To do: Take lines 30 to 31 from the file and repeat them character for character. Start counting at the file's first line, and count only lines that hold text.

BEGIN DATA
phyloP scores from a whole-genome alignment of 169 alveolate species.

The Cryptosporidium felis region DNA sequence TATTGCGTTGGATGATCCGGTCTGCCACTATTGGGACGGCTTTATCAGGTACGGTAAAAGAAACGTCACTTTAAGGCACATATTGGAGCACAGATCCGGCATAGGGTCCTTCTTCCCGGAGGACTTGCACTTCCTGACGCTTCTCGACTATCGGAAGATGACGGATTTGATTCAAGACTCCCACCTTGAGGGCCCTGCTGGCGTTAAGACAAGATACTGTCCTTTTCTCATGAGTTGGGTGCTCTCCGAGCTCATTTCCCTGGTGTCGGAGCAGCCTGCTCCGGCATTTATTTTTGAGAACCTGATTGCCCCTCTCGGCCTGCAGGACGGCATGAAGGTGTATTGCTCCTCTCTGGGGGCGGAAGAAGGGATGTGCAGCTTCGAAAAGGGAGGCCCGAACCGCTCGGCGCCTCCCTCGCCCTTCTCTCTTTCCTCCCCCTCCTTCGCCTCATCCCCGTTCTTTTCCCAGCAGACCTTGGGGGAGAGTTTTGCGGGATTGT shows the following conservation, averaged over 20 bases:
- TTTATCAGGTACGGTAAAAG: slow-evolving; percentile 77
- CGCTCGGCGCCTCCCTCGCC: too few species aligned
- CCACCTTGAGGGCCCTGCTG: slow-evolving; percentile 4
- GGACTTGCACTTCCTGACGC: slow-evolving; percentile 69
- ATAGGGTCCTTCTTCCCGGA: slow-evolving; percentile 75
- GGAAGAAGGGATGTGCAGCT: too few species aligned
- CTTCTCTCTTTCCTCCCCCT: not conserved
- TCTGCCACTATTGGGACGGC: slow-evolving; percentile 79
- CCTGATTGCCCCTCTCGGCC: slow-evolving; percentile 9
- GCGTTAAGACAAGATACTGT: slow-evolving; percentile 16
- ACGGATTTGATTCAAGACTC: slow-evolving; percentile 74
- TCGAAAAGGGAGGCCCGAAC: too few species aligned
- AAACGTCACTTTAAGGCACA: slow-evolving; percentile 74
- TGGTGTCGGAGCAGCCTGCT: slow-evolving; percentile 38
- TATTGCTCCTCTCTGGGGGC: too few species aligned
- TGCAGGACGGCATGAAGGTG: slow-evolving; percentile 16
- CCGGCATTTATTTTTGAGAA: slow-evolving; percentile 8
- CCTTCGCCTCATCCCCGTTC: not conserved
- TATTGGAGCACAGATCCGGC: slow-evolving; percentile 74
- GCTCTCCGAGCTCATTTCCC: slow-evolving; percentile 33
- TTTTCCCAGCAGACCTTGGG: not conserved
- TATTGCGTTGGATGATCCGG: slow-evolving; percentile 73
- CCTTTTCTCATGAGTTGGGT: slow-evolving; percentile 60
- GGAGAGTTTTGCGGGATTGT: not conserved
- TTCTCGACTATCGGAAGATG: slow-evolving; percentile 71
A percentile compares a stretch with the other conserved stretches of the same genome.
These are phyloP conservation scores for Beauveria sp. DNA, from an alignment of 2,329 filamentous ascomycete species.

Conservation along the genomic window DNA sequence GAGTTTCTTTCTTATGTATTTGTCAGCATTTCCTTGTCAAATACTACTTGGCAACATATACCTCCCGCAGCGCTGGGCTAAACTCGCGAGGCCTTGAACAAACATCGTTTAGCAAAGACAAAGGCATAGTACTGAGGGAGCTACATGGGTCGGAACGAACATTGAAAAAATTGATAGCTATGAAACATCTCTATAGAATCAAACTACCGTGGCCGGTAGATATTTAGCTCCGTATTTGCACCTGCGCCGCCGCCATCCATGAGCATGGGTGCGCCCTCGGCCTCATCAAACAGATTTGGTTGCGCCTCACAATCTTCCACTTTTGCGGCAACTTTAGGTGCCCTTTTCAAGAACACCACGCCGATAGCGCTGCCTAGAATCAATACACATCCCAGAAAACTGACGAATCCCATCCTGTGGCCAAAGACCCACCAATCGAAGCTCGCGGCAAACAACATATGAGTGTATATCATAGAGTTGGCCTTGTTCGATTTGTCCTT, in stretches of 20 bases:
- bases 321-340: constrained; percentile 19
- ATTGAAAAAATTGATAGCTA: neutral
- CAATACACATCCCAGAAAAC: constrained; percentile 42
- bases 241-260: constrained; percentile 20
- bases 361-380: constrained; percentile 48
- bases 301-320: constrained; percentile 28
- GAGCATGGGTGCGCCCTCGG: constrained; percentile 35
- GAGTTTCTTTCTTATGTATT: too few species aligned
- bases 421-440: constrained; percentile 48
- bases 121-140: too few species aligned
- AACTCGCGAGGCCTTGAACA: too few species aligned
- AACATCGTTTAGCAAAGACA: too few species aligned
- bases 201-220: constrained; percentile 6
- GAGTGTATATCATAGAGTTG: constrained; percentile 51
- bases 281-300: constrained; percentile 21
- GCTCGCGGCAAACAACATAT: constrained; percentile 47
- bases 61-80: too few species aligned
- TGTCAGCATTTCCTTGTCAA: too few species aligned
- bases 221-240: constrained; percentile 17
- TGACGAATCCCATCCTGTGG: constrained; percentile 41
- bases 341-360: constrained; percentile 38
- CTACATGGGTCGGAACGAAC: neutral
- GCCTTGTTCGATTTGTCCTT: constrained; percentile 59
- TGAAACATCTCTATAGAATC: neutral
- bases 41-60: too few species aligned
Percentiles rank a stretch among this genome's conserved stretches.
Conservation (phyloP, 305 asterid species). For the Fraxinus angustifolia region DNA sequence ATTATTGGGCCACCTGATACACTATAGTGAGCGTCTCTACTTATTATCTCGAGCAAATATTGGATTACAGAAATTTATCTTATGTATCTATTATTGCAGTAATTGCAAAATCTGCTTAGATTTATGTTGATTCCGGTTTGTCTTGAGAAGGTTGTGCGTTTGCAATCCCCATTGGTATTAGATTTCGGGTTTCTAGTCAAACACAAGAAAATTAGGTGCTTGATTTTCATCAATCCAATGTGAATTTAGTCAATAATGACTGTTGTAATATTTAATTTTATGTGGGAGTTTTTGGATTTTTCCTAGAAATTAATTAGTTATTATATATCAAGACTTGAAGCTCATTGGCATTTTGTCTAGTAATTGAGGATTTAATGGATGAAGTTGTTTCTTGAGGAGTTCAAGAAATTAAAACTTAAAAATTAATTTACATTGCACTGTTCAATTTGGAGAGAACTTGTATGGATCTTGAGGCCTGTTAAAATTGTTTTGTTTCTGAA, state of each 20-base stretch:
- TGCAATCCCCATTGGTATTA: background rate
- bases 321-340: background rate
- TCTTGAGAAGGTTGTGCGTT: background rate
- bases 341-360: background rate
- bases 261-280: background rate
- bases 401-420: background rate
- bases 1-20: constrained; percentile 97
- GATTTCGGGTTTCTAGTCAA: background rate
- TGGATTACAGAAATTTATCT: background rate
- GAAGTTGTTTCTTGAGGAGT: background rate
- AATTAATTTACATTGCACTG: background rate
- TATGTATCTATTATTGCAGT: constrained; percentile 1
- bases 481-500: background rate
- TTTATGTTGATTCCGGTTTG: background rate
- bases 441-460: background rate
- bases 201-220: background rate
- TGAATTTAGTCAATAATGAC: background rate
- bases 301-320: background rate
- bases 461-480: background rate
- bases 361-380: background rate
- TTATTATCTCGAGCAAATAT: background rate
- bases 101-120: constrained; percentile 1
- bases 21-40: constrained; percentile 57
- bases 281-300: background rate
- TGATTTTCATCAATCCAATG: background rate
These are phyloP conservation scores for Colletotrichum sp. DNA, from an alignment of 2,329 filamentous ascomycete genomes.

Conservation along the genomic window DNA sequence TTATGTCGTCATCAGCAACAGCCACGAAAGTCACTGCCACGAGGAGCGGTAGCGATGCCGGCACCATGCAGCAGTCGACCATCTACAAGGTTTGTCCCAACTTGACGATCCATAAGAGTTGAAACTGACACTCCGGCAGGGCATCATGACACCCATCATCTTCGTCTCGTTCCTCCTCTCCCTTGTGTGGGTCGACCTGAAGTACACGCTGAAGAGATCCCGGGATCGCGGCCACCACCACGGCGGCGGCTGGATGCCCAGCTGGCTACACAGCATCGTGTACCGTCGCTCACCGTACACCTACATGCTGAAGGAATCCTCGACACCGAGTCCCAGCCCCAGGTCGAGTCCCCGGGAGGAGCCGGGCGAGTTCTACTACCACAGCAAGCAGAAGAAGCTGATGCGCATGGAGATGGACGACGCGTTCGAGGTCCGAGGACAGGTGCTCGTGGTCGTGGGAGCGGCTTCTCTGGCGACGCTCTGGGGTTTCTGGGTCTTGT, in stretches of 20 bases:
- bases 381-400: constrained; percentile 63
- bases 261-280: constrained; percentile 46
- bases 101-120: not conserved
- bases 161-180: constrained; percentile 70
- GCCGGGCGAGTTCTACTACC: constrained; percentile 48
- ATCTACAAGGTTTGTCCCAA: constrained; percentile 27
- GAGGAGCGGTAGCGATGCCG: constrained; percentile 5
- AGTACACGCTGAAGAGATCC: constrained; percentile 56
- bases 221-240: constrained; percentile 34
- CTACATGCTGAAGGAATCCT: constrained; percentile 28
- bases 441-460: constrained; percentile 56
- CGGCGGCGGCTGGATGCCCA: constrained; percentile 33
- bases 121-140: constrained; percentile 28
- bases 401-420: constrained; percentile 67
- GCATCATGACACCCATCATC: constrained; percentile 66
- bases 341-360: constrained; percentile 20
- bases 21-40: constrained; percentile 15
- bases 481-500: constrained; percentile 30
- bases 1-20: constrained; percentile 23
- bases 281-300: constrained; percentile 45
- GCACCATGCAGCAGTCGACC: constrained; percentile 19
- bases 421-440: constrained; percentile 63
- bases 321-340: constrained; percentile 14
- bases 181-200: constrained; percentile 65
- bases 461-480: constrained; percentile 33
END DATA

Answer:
Conservation along the genomic window DNA sequence GAGTTTCTTTCTTATGTATTTGTCAGCATTTCCTTGTCAAATACTACTTGGCAACATATACCTCCCGCAGCGCTGGGCTAAACTCGCGAGGCCTTGAACAAACATCGTTTAGCAAAGACAAAGGCATAGTACTGAGGGAGCTACATGGGTCGGAACGAACATTGAAAAAATTGATAGCTATGAAACATCTCTATAGAATCAAACTACCGTGGCCGGTAGATATTTAGCTCCGTATTTGCACCTGCGCCGCCGCCATCCATGAGCATGGGTGCGCCCTCGGCCTCATCAAACAGATTTGGTTGCGCCTCACAATCTTCCACTTTTGCGGCAACTTTAGGTGCCCTTTTCAAGAACACCACGCCGATAGCGCTGCCTAGAATCAATACACATCCCAGAAAACTGACGAATCCCATCCTGTGGCCAAAGACCCACCAATCGAAGCTCGCGGCAAACAACATATGAGTGTATATCATAGAGTTGGCCTTGTTCGATTTGTCCTT, in stretches of 20 bases:
- bases 321-340: constrained; percentile 19